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  • Metquay Inc Consulting Team

Knowing What You Are Doing With Errors Can Help You Take Better Measurements.

Every experiment conducted is surrounded by the possibility of errors occurring. Experimenting without the occurrence of any form is error is close to impossible. To stay ahead, scientists have found that identifying and categorizing the errors ahead of an experiment helps form a more reliable plan for designing experiments.


On a broader scale, errors can be classified into systematic and random errors. Random errors are unavoidable because they arise from taking measurements that vary with time. Meanwhile, systematic errors can be best explained as error that is present because of a fault in the measuring device. Every measurement taken with that device will be wrong by the same amount.


Let us take the example of a scientist trying to note downwind speeds. The speed of wind is a varying quantity and may rise or fall at different points in time. Repeated measurements will yield different readings, but eventually, they all fluctuate around the actual true value.


Systematic errors can be classified into two subcategories:


1. Offset error; wherein the error that occurs when an instrument is not set to 0 when you begin weighing items as an example. All the corresponding readings taken using that scale would amount to having the same offset error.



Offset errors amount to consistently wrong readings
Offset errors amount to consistently wrong readings

2. Scale Factor Errors: These errors correspond to the true measurement, wherein a stretched-out tape will always give results that are proportional to the levels the tape is stretched out.



Errors increase (or decrease) the true value by a proportion or percentage.
Errors increase (or decrease) the true value by a proportion or percentage.

Similarly consider the example of electronic noise that exists in the circuit of an electrical instrument or of irregular readings taken manually from a scale that is matched to a millimeter. Each repeated reading would yield in a different value, but cluster around the true value. These types of errors are referred to as Random errors.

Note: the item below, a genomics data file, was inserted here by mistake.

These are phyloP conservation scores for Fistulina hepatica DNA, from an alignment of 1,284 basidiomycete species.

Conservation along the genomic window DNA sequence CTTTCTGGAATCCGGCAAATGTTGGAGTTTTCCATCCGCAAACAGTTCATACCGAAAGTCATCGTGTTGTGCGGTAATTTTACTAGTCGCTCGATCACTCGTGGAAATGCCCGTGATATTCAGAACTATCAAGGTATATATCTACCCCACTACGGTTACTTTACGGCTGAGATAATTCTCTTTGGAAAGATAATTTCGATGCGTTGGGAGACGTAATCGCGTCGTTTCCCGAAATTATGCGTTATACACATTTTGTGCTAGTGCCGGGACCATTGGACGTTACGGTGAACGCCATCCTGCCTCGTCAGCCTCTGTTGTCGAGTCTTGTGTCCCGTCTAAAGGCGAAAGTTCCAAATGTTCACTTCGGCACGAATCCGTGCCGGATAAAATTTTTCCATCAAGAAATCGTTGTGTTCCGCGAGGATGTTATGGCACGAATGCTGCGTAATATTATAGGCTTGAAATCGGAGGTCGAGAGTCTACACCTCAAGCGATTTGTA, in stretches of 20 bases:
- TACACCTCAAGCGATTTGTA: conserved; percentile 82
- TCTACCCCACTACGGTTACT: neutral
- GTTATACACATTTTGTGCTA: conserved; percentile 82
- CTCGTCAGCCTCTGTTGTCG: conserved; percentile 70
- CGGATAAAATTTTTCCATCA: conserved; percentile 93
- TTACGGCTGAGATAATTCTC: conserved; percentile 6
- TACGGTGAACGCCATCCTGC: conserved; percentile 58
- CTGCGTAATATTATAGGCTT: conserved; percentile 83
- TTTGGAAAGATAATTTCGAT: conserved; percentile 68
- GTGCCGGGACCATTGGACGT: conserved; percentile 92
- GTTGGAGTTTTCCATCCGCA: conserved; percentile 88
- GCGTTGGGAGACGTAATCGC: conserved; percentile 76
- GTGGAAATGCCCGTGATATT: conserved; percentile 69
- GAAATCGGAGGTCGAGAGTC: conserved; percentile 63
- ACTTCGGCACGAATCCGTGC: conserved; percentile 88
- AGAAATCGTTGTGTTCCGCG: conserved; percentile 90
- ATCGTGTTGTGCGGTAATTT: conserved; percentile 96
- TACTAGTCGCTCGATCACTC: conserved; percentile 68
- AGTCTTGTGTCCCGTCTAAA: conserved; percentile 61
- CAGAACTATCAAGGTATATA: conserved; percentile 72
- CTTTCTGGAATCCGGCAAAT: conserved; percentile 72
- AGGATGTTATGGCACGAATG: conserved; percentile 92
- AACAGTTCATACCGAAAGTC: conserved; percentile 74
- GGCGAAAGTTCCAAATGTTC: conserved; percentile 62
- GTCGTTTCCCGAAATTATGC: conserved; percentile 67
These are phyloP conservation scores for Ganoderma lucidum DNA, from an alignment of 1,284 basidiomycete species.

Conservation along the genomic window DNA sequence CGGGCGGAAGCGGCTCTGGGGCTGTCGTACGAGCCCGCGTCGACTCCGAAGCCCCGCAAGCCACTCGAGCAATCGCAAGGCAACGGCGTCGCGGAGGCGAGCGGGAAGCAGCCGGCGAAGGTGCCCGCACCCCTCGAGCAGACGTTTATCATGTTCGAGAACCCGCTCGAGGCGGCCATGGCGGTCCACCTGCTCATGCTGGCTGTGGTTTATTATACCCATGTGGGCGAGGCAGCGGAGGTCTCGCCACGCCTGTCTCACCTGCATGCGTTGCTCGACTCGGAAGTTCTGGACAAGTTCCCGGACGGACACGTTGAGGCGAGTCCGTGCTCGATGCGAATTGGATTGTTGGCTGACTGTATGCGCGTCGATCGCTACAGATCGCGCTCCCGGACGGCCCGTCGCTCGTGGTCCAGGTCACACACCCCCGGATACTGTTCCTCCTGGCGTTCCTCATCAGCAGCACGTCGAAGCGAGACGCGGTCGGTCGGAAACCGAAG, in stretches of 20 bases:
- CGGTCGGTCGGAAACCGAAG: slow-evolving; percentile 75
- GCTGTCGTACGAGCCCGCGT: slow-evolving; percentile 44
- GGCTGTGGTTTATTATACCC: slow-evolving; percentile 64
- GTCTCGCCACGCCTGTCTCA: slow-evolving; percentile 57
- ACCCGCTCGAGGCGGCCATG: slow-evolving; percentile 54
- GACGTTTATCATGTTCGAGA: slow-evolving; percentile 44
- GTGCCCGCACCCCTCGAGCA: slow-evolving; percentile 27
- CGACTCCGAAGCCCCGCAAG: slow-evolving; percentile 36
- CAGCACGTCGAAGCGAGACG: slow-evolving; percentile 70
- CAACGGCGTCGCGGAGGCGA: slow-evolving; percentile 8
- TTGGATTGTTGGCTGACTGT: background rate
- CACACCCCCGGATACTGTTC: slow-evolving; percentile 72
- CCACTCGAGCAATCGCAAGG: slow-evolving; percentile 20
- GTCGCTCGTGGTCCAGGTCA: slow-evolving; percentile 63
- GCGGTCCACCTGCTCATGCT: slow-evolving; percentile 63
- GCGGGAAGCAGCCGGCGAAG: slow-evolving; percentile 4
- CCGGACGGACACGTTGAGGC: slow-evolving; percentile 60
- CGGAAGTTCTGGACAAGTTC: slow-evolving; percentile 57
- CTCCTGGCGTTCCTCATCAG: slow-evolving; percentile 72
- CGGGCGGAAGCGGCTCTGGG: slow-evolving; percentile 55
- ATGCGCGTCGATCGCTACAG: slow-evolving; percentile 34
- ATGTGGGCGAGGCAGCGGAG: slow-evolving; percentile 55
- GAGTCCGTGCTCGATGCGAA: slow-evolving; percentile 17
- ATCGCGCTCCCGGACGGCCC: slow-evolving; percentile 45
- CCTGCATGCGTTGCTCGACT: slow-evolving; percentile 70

Random errors do not follow any specific  pattern.
Random errors do not follow any specific pattern.

Random errors are hard to avoid because scientists can never aim to take perfect measurements. When measuring a varying quantity, it is hard to stop the change from occurring and take a reading, no matter how detailed your measuring device may be. In most cases, taking an average of the readings taken multiple times will yield a value closest to the true value.


How many times have you ended up using faulty scales? The default value of the scale for 0 would read as 5, for 10 it would read as 15, and so on. The sort of consistent error that arises, because of a fault in the measuring device is referred to as Systematic Errors.

The easiest way to ensure and tackle systematic errors is to ensure that your devices are calibrated and up to date. Furthermore, although systematic errors introduce a constant bias into the mean or median of experimental data, no statistical analysis of the data can detect a systematic error.


The accuracy and precision of an instrument have a direct correlation with these errors.

The precision of a measurement is how closely several measurements of the same quantity agree with each other. The precision is limited by random errors. It is usually determined by repeating the measurements. The accuracy of a measurement is how close the measurement is to the true value of the quantity being measured. The accuracy of measurements is often reduced by systematic errors, which are difficult to detect even for experienced research workers.


Quantifying the level of uncertainty in your measurements is a crucial part of measurement science. No measurement will be perfect, and understanding the limitations helps to ensure that you don’t draw unwarranted conclusions because of them.


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